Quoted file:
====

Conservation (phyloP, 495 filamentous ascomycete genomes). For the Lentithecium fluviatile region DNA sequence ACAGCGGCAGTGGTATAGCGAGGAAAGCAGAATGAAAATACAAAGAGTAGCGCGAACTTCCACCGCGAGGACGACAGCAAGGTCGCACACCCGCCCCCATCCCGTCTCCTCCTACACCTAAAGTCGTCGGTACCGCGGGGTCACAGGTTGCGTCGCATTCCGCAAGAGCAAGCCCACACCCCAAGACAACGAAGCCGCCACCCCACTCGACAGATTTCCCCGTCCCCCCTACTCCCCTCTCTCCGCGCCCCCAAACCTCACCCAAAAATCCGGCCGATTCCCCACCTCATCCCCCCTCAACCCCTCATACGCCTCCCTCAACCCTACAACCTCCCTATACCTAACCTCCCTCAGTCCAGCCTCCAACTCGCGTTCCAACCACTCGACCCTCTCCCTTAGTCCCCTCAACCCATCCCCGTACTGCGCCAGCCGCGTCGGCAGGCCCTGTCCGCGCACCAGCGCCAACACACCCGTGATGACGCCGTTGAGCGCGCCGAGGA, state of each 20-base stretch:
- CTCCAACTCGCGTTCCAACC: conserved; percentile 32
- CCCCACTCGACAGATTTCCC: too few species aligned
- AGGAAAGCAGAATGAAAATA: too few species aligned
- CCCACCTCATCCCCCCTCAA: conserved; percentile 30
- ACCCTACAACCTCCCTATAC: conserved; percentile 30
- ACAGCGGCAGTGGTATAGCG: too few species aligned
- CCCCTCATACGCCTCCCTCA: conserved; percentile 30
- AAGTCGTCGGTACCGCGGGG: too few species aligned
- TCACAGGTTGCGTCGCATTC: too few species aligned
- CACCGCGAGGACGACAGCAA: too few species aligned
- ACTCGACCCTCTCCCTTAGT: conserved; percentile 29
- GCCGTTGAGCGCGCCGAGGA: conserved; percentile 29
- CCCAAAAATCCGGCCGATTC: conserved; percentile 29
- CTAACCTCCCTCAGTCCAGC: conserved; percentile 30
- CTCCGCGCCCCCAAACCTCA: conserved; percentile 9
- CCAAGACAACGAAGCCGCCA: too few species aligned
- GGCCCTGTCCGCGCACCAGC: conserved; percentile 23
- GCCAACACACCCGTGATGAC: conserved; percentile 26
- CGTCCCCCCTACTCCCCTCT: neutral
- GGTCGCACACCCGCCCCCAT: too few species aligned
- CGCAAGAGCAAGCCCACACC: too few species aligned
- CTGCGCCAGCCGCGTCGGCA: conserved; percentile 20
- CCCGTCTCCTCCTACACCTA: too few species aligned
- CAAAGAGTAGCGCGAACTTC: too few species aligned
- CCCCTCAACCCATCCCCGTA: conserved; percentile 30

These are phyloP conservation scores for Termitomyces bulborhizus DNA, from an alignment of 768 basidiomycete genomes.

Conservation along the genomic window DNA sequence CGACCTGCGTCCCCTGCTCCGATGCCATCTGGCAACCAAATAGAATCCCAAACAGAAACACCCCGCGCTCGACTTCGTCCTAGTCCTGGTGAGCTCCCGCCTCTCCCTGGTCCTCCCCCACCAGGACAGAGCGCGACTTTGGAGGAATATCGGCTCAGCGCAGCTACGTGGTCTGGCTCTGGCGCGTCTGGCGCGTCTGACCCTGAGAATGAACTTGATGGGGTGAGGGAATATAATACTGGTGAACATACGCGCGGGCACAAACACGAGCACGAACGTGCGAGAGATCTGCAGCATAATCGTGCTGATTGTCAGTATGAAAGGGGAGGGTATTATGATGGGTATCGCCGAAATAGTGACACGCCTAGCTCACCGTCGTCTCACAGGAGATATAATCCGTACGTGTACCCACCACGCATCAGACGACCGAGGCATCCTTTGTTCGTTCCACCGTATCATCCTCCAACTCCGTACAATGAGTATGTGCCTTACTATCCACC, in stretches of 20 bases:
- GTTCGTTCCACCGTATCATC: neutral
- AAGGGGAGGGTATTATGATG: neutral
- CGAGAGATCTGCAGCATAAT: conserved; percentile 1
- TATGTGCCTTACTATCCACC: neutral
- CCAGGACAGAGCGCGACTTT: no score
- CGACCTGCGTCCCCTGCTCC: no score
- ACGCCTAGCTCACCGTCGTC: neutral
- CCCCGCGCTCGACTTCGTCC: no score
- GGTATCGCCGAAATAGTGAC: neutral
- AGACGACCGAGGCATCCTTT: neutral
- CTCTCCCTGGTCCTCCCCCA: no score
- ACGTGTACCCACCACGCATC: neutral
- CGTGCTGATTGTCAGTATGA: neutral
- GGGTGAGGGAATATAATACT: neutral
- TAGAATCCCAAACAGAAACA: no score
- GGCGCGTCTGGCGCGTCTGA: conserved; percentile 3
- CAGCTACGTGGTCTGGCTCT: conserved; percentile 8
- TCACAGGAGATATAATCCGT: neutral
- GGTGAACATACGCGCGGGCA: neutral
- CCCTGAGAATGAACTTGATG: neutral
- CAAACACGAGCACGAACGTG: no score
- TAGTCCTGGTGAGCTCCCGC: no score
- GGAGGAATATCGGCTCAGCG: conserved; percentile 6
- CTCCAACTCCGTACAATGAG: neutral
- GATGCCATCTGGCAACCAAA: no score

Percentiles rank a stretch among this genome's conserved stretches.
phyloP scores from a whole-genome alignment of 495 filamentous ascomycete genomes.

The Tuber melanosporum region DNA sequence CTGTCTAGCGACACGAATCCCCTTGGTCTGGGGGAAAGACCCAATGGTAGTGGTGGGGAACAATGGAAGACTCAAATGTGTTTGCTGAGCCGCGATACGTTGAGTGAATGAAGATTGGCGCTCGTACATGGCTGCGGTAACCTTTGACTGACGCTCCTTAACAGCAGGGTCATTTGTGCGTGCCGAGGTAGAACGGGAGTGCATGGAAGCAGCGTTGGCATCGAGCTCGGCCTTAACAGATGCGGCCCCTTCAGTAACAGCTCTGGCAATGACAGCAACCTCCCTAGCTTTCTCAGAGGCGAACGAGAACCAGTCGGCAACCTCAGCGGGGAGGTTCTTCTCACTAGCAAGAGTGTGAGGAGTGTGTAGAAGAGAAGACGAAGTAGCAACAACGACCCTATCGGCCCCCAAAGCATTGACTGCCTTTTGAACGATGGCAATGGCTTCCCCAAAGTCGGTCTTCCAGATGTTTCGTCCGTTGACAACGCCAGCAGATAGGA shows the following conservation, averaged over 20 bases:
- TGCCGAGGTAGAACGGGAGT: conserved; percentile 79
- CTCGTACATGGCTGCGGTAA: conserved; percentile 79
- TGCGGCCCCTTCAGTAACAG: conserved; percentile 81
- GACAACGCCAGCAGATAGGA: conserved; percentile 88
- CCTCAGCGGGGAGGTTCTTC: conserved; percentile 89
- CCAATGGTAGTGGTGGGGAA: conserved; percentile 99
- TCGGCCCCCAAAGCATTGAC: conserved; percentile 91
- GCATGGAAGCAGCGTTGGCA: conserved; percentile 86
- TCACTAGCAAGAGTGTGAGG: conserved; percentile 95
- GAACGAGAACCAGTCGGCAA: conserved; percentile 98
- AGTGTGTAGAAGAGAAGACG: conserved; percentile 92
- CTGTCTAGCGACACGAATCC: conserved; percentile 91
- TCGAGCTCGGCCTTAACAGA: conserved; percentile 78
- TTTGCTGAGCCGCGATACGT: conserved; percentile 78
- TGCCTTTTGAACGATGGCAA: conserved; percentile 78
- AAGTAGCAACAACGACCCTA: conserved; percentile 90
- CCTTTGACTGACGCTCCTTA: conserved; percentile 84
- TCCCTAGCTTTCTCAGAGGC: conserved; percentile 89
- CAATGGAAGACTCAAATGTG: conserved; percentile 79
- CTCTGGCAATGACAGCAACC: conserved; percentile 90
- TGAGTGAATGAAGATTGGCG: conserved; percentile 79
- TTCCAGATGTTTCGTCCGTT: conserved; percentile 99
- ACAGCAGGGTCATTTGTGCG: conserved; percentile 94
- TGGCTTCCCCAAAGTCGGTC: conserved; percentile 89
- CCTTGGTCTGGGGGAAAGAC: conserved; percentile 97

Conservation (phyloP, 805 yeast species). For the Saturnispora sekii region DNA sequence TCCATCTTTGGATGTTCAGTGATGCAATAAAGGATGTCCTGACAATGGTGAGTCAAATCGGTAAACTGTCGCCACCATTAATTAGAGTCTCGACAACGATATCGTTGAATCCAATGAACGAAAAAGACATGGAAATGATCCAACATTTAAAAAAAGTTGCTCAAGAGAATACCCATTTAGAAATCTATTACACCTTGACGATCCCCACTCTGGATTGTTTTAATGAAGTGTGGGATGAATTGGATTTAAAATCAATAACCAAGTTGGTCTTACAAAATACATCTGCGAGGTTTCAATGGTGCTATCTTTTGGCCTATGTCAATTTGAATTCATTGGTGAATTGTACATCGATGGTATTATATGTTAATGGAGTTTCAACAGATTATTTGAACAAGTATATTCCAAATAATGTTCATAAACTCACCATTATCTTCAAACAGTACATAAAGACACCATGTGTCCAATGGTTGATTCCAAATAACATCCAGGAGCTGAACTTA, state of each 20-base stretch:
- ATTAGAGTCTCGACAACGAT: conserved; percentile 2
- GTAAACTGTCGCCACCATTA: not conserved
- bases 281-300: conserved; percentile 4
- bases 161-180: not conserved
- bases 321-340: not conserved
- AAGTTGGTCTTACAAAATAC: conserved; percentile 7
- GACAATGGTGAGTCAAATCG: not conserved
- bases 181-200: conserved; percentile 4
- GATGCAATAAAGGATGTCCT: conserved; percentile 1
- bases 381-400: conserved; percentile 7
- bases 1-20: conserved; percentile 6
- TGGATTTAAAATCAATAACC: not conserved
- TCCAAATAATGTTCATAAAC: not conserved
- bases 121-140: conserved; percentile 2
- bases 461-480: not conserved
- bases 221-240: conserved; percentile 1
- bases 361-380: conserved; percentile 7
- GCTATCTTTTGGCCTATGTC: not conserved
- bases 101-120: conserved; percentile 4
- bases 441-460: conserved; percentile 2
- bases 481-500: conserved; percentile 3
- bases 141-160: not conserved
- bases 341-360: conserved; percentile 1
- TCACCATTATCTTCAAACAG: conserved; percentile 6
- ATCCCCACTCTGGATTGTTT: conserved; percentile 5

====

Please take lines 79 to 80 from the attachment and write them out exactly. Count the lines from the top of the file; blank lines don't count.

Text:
- ACAGCAGGGTCATTTGTGCG: conserved; percentile 94
- TGGCTTCCCCAAAGTCGGTC: conserved; percentile 89